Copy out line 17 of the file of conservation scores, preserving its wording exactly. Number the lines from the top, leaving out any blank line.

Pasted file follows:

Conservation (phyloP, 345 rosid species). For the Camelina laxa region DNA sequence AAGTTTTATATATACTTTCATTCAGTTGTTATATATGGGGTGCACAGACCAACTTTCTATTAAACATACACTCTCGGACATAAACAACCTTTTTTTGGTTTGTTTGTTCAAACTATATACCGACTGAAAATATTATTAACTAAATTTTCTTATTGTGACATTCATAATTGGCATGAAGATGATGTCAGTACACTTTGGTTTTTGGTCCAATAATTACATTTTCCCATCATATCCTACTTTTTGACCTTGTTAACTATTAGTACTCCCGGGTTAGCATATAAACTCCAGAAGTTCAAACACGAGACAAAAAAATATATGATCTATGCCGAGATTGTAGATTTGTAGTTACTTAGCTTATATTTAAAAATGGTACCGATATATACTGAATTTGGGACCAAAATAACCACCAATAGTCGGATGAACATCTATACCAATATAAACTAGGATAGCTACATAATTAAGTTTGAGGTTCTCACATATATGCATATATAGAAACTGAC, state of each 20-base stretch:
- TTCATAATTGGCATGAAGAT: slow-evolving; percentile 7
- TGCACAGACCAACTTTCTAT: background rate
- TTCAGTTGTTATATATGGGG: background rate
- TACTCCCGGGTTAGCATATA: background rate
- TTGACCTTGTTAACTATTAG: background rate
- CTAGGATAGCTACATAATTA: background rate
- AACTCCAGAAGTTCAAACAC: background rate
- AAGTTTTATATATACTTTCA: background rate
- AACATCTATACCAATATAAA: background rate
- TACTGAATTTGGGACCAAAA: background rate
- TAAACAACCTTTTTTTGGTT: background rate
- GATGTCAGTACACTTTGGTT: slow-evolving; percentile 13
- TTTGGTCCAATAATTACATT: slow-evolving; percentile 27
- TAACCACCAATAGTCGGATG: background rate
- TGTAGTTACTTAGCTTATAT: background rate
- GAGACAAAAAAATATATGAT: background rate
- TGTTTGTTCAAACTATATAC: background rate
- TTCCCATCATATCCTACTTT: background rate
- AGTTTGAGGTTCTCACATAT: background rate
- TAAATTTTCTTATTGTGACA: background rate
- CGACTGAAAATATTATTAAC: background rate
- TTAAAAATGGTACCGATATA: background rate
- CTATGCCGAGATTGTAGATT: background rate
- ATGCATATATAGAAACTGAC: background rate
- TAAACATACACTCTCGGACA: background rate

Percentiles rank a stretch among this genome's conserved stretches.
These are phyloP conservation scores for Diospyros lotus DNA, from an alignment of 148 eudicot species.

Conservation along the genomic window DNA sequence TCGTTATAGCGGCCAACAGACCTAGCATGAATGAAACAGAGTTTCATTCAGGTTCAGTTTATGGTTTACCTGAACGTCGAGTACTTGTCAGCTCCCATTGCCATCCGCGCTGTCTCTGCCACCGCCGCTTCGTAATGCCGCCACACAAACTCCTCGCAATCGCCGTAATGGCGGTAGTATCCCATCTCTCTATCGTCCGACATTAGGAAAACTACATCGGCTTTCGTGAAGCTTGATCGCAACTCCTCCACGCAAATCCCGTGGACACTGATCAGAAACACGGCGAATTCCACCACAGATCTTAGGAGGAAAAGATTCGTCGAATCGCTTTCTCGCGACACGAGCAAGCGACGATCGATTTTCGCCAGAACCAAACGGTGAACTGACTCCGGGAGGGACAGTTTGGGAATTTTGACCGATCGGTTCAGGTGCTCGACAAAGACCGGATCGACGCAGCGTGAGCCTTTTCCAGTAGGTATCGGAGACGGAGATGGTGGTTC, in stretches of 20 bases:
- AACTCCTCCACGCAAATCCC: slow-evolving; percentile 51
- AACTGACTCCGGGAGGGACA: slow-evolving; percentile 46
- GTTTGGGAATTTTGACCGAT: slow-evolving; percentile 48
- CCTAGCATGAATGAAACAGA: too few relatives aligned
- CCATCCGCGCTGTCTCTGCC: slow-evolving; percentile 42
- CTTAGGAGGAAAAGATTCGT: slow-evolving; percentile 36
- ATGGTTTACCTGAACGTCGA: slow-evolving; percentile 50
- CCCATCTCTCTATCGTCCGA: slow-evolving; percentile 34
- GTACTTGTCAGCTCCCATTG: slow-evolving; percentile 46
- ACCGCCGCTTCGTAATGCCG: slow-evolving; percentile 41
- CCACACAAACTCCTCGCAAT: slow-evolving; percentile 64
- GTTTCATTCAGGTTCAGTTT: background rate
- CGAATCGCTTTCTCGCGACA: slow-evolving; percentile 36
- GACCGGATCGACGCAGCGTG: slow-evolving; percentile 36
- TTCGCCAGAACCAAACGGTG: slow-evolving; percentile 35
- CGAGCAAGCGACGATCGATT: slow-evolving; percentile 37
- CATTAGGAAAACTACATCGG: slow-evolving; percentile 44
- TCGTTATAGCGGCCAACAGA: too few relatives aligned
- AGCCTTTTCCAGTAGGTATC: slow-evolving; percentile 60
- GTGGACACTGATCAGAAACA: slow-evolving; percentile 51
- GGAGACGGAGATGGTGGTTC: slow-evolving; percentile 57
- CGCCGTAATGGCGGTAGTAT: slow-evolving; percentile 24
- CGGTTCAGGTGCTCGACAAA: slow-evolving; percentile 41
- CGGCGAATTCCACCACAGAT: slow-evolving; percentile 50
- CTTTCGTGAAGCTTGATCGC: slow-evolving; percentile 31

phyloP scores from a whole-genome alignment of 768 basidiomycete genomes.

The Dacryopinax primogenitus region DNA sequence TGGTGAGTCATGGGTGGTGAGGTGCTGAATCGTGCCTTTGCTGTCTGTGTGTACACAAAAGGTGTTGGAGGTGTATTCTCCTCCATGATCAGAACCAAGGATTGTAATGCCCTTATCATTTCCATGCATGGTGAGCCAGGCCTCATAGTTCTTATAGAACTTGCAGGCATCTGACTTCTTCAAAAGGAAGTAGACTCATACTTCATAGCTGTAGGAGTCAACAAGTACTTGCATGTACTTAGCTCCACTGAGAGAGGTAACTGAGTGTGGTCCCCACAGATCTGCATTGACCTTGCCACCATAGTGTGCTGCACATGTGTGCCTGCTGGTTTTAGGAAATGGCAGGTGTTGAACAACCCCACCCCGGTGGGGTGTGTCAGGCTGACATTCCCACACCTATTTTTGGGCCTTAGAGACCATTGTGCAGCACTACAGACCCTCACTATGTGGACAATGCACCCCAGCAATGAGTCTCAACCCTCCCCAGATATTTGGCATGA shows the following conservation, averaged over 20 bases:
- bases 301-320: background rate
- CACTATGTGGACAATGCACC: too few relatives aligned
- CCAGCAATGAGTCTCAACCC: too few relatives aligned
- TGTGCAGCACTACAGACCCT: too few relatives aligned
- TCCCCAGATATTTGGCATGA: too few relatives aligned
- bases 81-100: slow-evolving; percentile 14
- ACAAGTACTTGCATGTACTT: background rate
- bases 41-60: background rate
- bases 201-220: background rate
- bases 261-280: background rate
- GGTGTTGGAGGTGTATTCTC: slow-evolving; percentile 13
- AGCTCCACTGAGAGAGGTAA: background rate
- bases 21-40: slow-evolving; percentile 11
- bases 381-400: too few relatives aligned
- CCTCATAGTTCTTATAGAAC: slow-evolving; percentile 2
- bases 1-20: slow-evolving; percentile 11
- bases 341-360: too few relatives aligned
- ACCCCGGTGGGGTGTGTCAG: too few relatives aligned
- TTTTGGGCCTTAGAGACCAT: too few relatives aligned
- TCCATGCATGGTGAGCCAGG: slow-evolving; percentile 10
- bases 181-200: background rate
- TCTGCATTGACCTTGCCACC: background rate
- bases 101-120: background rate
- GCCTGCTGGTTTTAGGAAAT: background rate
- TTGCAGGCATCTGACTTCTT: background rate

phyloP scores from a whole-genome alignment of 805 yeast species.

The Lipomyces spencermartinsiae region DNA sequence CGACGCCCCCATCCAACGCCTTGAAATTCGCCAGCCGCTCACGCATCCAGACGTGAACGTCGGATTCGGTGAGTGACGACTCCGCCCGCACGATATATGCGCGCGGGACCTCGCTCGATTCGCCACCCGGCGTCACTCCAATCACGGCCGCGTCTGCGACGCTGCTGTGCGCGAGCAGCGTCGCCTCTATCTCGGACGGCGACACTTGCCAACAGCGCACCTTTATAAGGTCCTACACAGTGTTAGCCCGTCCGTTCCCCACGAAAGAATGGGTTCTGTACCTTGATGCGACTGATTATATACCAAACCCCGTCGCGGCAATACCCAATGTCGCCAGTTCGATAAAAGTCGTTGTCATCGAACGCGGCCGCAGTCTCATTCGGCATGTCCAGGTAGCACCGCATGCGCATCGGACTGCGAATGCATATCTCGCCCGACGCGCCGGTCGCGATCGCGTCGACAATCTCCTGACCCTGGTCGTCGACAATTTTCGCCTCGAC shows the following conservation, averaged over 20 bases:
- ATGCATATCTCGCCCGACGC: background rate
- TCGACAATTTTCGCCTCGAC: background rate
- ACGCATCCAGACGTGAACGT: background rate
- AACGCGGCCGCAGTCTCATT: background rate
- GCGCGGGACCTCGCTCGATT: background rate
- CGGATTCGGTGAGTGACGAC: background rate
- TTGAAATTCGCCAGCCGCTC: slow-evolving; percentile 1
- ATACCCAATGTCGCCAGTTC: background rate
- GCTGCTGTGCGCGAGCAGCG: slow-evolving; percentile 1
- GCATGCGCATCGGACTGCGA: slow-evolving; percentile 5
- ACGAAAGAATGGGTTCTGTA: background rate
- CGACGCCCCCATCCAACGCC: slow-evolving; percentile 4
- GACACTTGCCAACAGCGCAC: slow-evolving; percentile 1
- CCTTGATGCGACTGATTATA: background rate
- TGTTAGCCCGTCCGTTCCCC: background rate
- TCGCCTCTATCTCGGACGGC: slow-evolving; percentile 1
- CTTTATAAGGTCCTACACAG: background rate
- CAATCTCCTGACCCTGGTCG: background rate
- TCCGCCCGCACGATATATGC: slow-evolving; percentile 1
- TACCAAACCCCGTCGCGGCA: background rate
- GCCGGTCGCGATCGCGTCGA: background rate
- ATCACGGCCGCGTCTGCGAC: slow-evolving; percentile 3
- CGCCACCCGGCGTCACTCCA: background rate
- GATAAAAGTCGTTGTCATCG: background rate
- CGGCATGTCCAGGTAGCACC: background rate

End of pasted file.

- GAGACAAAAAAATATATGAT: background rate